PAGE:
Charlie Rose Talks to Ex-Defense Secretary Robert Gates

The former secretary of defense explains his criticisms of President Obama in his just-released book, Duty
“I supported every single one of the president’s decisions on Afghanistan from the day he took office until the day I left office” Photograph by Brendan Smialowski/AFP/Getty Images

The Beltway reacted strongly [to criticisms of President Obama in the book Duty], asking, “Are you trashing the president?” What do you make of that?
I think the narrative of the book was hijacked in the early reporting. Most people hadn’t read the book. There was some narrative put out there that this is an anti-Obama book, a book that takes issues with his strategy and everything in Afghanistan. And it’s just completely wrong. I’m very clear in the book—I supported every single one of the president’s decisions on Afghanistan from the day he took office until the day I left office. It’s not exactly wrong in that they do have quotes from the book that are accurate, but they’re out of context.
So explain the issues that you had with the president.
My concerns with the president fell into two buckets. The first was his suspicion of the motives of some of the senior military leaders. He clearly believed—and so did everybody else in the White House—that the military leadership was trying to box him in and force him to make a significant additional commitment of troops in Afghanistan. And there was cause for him to be suspicious. But I didn’t believe it then. I don’t believe it now.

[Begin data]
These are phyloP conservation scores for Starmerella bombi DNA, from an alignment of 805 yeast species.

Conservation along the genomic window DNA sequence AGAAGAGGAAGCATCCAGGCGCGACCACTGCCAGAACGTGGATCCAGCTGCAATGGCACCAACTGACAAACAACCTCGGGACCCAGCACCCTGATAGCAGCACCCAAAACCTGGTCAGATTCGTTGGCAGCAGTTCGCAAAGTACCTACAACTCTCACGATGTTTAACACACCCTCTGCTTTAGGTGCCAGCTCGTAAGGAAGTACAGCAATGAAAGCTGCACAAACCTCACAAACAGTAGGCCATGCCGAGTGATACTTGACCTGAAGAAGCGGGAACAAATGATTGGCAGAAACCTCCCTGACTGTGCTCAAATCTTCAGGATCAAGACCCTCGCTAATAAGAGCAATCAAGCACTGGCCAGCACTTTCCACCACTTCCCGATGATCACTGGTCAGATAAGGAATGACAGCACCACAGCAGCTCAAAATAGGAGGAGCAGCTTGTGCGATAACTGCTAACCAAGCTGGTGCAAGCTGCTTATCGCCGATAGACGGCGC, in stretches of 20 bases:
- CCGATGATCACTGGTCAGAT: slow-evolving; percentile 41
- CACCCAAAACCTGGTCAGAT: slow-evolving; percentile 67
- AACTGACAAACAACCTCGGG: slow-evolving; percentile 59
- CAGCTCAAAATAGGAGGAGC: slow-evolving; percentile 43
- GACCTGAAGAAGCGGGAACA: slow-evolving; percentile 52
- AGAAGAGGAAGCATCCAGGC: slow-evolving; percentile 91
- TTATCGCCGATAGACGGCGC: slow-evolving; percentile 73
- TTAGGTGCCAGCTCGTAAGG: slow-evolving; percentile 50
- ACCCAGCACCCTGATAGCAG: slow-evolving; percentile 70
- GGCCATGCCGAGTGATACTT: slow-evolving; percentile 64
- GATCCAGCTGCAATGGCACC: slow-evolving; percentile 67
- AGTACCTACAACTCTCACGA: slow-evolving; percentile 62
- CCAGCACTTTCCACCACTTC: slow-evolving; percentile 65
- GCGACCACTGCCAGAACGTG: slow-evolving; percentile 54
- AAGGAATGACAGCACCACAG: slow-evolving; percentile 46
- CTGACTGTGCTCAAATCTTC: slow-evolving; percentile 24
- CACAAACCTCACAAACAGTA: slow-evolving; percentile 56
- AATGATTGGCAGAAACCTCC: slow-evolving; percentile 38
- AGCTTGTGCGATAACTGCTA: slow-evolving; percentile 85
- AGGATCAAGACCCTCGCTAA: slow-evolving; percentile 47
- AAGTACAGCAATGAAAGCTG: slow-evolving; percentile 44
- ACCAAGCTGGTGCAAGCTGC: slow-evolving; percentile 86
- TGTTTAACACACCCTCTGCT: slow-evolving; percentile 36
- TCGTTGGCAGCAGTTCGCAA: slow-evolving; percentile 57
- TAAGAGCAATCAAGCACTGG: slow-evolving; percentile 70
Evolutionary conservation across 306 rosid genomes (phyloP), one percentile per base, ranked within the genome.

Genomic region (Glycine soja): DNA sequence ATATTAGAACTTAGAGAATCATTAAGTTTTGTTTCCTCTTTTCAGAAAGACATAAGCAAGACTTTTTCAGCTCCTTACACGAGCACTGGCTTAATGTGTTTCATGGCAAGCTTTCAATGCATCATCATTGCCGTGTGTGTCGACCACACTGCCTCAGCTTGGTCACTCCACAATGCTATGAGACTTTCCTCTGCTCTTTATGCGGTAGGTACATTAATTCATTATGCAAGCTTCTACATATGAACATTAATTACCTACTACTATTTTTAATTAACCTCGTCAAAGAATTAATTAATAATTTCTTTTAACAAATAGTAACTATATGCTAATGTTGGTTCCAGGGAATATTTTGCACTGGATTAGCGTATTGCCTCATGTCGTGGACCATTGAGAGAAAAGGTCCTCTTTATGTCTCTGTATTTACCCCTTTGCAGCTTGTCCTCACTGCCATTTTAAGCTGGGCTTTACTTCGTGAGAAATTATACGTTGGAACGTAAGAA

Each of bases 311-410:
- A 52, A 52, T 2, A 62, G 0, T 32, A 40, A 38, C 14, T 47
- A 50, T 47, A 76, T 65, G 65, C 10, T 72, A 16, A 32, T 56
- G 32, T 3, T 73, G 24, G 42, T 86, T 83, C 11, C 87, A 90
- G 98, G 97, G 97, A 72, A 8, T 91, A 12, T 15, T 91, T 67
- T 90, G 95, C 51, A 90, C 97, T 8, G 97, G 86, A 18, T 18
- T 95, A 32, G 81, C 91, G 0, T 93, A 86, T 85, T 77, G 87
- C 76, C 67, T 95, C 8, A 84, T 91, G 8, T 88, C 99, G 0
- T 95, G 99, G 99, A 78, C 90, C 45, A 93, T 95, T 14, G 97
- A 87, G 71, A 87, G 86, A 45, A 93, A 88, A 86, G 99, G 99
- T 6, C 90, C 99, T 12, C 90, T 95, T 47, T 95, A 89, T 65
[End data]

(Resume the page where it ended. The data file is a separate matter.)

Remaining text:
What about the other bucket?
In the fall of 2009, I told the president, “Don’t pick a middle option. Either agree to a significant troop increase or make a dramatic decision in the other direction. Don’t do it halfway.” And the president was committed. The president made a tough decision. And I admire him for that. But I think that, you know, our troops, they’re very smart. I think they noticed. He made a lot of speeches about supporting the troops. And I do not fault the president at all in the book in that respect. I’m faulting him for not going out and defending a war and a mission that he was sending young men and women out to accomplish. And they need to hear that from their commander in chief.
There’s also Obama’s micro-managing. You hated that, didn’t you?
I strongly believe that the White House and the national security adviser need to drive the policy process. The big bureaucracies—Defense, State, I’ve seen this through my whole career—rarely if ever come up with big ideas. It’s happened in every presidency that I served. So I never had a problem with that. The problem I have is when they begin to become operational and they seem to micro-manage military operations, when they interfere, in effect, with the chain of command. Those are things that got under my skin.
What’s your response to critics who say you revealed too much, too soon?
Let me just make two additional points. Some folks accuse me of hypocrisy, of saying things in this book that I did not raise with the president or with people working for the president and the White House. Although I acknowledge that I didn’t raise the micro-management issue with the president, I certainly did with the chief of staff and the national security adviser. So there’s no issue in that book on which I did not express my views very forcefully while I was still in office.

The other is, in terms of reporting on conversations and the idea of should I have established this now, I would just ask interviewers and others to be sure and ask the same question of Secretary Geithner, Secretary Panetta, and Secretary Clinton when their books come out before President Obama leaves office.


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